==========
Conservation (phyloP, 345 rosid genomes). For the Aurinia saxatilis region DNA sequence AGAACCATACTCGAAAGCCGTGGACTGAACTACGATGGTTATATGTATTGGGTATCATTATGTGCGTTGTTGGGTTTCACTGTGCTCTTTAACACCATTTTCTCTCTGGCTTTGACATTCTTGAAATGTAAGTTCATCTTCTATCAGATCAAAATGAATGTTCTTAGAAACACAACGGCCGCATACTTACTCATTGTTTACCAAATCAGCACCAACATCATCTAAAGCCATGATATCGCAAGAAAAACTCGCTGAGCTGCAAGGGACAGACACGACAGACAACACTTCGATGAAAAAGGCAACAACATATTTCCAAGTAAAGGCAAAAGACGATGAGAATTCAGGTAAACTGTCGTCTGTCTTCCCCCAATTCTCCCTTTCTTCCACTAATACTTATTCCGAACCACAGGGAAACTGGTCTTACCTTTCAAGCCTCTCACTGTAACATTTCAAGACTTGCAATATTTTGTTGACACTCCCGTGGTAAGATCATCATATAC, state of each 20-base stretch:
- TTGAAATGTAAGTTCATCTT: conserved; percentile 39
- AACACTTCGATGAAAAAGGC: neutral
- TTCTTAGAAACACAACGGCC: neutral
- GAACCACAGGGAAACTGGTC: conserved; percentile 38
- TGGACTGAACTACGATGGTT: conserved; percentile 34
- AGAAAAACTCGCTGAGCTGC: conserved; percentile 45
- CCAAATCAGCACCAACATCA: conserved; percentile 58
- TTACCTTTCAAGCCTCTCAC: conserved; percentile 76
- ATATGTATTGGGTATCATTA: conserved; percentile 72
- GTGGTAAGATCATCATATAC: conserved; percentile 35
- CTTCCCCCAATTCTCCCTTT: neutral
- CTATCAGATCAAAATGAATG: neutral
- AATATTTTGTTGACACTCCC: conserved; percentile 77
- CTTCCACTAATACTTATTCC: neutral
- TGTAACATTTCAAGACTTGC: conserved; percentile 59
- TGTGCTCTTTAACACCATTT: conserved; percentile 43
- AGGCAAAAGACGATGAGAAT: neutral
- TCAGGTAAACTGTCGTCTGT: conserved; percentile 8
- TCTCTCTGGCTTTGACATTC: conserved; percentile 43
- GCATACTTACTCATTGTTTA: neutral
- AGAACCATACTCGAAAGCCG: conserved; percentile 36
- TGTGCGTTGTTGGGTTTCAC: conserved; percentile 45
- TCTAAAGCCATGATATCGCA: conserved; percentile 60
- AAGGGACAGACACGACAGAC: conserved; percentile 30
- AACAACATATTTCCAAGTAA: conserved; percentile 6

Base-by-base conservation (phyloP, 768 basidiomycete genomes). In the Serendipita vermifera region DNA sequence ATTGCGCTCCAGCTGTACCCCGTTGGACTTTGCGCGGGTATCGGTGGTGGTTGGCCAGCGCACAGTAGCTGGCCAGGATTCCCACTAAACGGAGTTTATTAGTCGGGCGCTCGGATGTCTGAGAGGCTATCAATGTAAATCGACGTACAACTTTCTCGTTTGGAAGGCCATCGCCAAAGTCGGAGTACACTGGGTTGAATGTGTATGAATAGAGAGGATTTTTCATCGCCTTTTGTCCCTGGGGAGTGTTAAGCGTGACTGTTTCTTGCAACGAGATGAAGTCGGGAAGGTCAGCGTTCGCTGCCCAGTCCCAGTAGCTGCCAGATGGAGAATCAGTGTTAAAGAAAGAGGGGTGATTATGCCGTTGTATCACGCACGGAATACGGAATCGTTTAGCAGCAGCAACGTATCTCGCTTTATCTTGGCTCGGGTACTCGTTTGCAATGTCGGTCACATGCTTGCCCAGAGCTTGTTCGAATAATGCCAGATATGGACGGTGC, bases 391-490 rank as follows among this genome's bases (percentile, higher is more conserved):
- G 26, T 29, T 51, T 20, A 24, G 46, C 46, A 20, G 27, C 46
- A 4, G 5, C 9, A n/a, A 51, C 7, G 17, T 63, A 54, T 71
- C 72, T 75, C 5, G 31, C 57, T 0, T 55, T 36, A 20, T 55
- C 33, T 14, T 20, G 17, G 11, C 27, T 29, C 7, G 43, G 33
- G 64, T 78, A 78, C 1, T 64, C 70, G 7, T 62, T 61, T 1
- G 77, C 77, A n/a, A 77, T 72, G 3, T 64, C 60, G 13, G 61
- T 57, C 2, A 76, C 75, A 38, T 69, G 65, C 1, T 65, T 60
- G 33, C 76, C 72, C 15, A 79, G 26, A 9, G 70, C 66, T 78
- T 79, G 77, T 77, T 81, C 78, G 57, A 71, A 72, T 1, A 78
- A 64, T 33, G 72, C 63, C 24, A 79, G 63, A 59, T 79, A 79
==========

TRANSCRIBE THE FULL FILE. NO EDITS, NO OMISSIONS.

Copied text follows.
Conservation (phyloP, 345 rosid genomes). For the Aurinia saxatilis region DNA sequence AGAACCATACTCGAAAGCCGTGGACTGAACTACGATGGTTATATGTATTGGGTATCATTATGTGCGTTGTTGGGTTTCACTGTGCTCTTTAACACCATTTTCTCTCTGGCTTTGACATTCTTGAAATGTAAGTTCATCTTCTATCAGATCAAAATGAATGTTCTTAGAAACACAACGGCCGCATACTTACTCATTGTTTACCAAATCAGCACCAACATCATCTAAAGCCATGATATCGCAAGAAAAACTCGCTGAGCTGCAAGGGACAGACACGACAGACAACACTTCGATGAAAAAGGCAACAACATATTTCCAAGTAAAGGCAAAAGACGATGAGAATTCAGGTAAACTGTCGTCTGTCTTCCCCCAATTCTCCCTTTCTTCCACTAATACTTATTCCGAACCACAGGGAAACTGGTCTTACCTTTCAAGCCTCTCACTGTAACATTTCAAGACTTGCAATATTTTGTTGACACTCCCGTGGTAAGATCATCATATAC, state of each 20-base stretch:
- TTGAAATGTAAGTTCATCTT: conserved; percentile 39
- AACACTTCGATGAAAAAGGC: neutral
- TTCTTAGAAACACAACGGCC: neutral
- GAACCACAGGGAAACTGGTC: conserved; percentile 38
- TGGACTGAACTACGATGGTT: conserved; percentile 34
- AGAAAAACTCGCTGAGCTGC: conserved; percentile 45
- CCAAATCAGCACCAACATCA: conserved; percentile 58
- TTACCTTTCAAGCCTCTCAC: conserved; percentile 76
- ATATGTATTGGGTATCATTA: conserved; percentile 72
- GTGGTAAGATCATCATATAC: conserved; percentile 35
- CTTCCCCCAATTCTCCCTTT: neutral
- CTATCAGATCAAAATGAATG: neutral
- AATATTTTGTTGACACTCCC: conserved; percentile 77
- CTTCCACTAATACTTATTCC: neutral
- TGTAACATTTCAAGACTTGC: conserved; percentile 59
- TGTGCTCTTTAACACCATTT: conserved; percentile 43
- AGGCAAAAGACGATGAGAAT: neutral
- TCAGGTAAACTGTCGTCTGT: conserved; percentile 8
- TCTCTCTGGCTTTGACATTC: conserved; percentile 43
- GCATACTTACTCATTGTTTA: neutral
- AGAACCATACTCGAAAGCCG: conserved; percentile 36
- TGTGCGTTGTTGGGTTTCAC: conserved; percentile 45
- TCTAAAGCCATGATATCGCA: conserved; percentile 60
- AAGGGACAGACACGACAGAC: conserved; percentile 30
- AACAACATATTTCCAAGTAA: conserved; percentile 6

Base-by-base conservation (phyloP, 768 basidiomycete genomes). In the Serendipita vermifera region DNA sequence ATTGCGCTCCAGCTGTACCCCGTTGGACTTTGCGCGGGTATCGGTGGTGGTTGGCCAGCGCACAGTAGCTGGCCAGGATTCCCACTAAACGGAGTTTATTAGTCGGGCGCTCGGATGTCTGAGAGGCTATCAATGTAAATCGACGTACAACTTTCTCGTTTGGAAGGCCATCGCCAAAGTCGGAGTACACTGGGTTGAATGTGTATGAATAGAGAGGATTTTTCATCGCCTTTTGTCCCTGGGGAGTGTTAAGCGTGACTGTTTCTTGCAACGAGATGAAGTCGGGAAGGTCAGCGTTCGCTGCCCAGTCCCAGTAGCTGCCAGATGGAGAATCAGTGTTAAAGAAAGAGGGGTGATTATGCCGTTGTATCACGCACGGAATACGGAATCGTTTAGCAGCAGCAACGTATCTCGCTTTATCTTGGCTCGGGTACTCGTTTGCAATGTCGGTCACATGCTTGCCCAGAGCTTGTTCGAATAATGCCAGATATGGACGGTGC, bases 391-490 rank as follows among this genome's bases (percentile, higher is more conserved):
- G 26, T 29, T 51, T 20, A 24, G 46, C 46, A 20, G 27, C 46
- A 4, G 5, C 9, A n/a, A 51, C 7, G 17, T 63, A 54, T 71
- C 72, T 75, C 5, G 31, C 57, T 0, T 55, T 36, A 20, T 55
- C 33, T 14, T 20, G 17, G 11, C 27, T 29, C 7, G 43, G 33
- G 64, T 78, A 78, C 1, T 64, C 70, G 7, T 62, T 61, T 1
- G 77, C 77, A n/a, A 77, T 72, G 3, T 64, C 60, G 13, G 61
- T 57, C 2, A 76, C 75, A 38, T 69, G 65, C 1, T 65, T 60
- G 33, C 76, C 72, C 15, A 79, G 26, A 9, G 70, C 66, T 78
- T 79, G 77, T 77, T 81, C 78, G 57, A 71, A 72, T 1, A 78
- A 64, T 33, G 72, C 63, C 24, A 79, G 63, A 59, T 79, A 79